Obama Signs “Plain Writing Act of 2010” into Law

On October 14, President Obama signed H.R. 946, the Plain Writing Act of 2010 (the “Act”) into law. The Act requires all government agencies, including the IRS, to draft “covered” public documents in “plain writing.”

“Covered” documents include documents that – (i) are necessary for obtaining any Federal Government benefit or service or filing taxes; (ii) provide information about any Federal Government benefit or service; or (iii) explain to the public how to comply with a requirement the Federal Government administers or enforces. Further, the definition of “covered document” explicitly includes letters, publications, forms, notices, and instructions, but explicitly excludes “regulations.” Lawmakers defined “plain writing” as language that “is clear, concise, well-organized, and follows other best practices appropriate to the subject or field and intended audience.” The Act requires compliance by government agencies within 1 year of enactment.

While the Act was approved by a vast majority in the House and Senate, there is some concern that implementation of the Act will be too difficult, causing it to become virtually unenforceable. However, pushing public access to simple, understandable versions of government documents clearly furthers a laudable cause.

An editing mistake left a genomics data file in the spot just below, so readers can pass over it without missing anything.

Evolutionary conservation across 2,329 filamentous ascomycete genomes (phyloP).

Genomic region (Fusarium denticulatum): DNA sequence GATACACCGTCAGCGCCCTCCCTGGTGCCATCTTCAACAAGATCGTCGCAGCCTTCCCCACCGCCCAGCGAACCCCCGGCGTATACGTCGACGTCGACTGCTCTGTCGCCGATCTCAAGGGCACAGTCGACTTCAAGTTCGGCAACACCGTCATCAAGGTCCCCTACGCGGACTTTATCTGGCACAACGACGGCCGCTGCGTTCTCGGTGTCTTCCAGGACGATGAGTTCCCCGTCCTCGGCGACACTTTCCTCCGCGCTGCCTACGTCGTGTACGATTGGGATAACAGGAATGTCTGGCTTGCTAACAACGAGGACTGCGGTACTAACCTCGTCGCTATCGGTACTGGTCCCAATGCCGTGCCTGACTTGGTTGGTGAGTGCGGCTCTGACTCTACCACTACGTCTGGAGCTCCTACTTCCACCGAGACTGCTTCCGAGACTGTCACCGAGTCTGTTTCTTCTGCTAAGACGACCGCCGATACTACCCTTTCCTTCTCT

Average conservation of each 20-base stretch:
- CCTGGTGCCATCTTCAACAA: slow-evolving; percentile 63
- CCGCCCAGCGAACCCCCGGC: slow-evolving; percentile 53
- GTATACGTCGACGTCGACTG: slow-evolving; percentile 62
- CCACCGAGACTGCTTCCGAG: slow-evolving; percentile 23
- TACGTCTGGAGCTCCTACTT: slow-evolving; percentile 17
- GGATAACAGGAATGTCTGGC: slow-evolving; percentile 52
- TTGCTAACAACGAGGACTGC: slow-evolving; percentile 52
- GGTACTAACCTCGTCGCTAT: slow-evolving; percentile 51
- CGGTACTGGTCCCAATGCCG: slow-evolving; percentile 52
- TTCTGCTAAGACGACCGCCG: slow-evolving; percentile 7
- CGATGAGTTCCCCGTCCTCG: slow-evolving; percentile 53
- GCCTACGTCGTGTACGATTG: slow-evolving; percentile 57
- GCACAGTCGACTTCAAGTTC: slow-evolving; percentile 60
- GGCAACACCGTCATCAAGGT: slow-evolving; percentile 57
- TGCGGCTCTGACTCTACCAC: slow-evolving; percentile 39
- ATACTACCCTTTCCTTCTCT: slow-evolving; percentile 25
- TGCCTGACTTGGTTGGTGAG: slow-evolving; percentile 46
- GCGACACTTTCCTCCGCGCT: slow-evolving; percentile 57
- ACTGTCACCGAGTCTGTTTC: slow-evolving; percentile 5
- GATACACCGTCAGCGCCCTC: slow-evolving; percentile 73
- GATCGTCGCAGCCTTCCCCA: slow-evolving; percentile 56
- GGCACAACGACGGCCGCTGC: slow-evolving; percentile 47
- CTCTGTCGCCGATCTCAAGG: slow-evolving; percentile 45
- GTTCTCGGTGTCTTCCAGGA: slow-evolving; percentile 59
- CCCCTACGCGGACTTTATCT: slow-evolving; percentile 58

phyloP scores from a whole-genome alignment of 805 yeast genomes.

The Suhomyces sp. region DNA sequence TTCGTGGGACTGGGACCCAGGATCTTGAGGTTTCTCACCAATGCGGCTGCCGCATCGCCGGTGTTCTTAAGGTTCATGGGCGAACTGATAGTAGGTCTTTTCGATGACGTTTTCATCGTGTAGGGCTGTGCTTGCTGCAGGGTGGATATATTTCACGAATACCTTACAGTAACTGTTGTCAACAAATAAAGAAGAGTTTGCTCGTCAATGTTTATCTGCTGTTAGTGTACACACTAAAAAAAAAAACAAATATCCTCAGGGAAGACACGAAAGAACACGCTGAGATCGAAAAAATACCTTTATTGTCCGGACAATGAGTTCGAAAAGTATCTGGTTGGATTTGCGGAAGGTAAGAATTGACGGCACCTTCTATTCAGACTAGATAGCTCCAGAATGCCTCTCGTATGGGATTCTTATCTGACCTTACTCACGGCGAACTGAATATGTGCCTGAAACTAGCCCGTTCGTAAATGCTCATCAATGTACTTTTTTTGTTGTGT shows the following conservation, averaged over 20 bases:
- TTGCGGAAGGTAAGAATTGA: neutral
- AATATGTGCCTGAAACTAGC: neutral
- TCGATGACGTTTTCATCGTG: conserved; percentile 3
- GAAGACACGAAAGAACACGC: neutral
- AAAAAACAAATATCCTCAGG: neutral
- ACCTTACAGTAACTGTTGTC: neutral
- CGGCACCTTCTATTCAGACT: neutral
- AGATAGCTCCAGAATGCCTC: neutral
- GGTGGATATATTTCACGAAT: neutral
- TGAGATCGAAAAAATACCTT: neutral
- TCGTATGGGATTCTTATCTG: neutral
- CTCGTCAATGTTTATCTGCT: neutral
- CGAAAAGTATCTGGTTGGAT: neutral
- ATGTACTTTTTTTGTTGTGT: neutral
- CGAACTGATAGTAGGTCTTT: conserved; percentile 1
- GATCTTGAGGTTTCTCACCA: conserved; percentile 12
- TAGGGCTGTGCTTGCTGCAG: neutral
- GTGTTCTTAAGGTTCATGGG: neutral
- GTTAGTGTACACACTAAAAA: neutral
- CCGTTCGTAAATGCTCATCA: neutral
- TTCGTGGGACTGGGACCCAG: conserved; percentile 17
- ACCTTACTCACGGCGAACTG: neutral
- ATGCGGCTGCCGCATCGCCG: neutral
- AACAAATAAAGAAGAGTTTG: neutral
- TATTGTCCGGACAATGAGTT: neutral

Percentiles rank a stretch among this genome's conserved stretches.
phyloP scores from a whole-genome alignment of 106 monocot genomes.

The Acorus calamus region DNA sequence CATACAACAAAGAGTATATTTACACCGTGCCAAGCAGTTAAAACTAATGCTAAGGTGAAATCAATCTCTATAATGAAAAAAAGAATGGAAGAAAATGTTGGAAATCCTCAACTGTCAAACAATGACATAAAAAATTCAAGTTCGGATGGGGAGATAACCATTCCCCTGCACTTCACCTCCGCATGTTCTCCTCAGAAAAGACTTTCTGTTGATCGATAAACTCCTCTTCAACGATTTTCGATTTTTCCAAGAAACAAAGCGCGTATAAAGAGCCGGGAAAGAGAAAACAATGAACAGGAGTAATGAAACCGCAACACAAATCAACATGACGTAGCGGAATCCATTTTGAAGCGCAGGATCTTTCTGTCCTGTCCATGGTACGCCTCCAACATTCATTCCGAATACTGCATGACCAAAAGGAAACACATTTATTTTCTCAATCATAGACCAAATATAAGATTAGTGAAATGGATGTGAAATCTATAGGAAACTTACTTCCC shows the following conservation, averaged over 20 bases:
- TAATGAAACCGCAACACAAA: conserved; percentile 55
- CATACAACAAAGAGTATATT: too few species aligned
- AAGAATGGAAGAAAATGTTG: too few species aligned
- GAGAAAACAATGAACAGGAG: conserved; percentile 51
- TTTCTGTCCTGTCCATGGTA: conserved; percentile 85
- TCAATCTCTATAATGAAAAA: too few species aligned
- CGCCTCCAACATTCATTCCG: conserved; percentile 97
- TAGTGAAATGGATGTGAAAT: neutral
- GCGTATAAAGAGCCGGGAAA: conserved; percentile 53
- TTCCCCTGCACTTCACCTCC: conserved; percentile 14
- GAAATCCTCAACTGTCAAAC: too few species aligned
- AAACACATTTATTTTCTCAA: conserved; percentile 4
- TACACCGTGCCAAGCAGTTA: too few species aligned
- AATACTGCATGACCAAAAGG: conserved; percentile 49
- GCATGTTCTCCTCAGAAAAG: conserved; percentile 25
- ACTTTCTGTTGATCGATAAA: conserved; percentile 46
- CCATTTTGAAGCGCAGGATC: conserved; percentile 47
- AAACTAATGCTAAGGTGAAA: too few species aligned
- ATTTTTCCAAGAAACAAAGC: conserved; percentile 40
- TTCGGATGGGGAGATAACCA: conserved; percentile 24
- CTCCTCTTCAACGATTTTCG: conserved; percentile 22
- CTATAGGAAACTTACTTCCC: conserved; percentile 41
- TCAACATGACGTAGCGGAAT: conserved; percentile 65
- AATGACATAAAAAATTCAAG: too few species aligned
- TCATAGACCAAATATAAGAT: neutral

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Roger Royse

Roger Royse, the founder of the Royse Law Firm, works with companies ranging from newly formed tech startups to publicly traded multinationals in a variety of industries. Roger regularly advises on complex tax structuring, high stakes business negotiations and large international financial transactions. Practicing business and tax law since 1984, Roger’s background includes work with prominent San Francisco Bay area law firms, as well as Milbank, Tweed, Hadley and McCloy in New York City.
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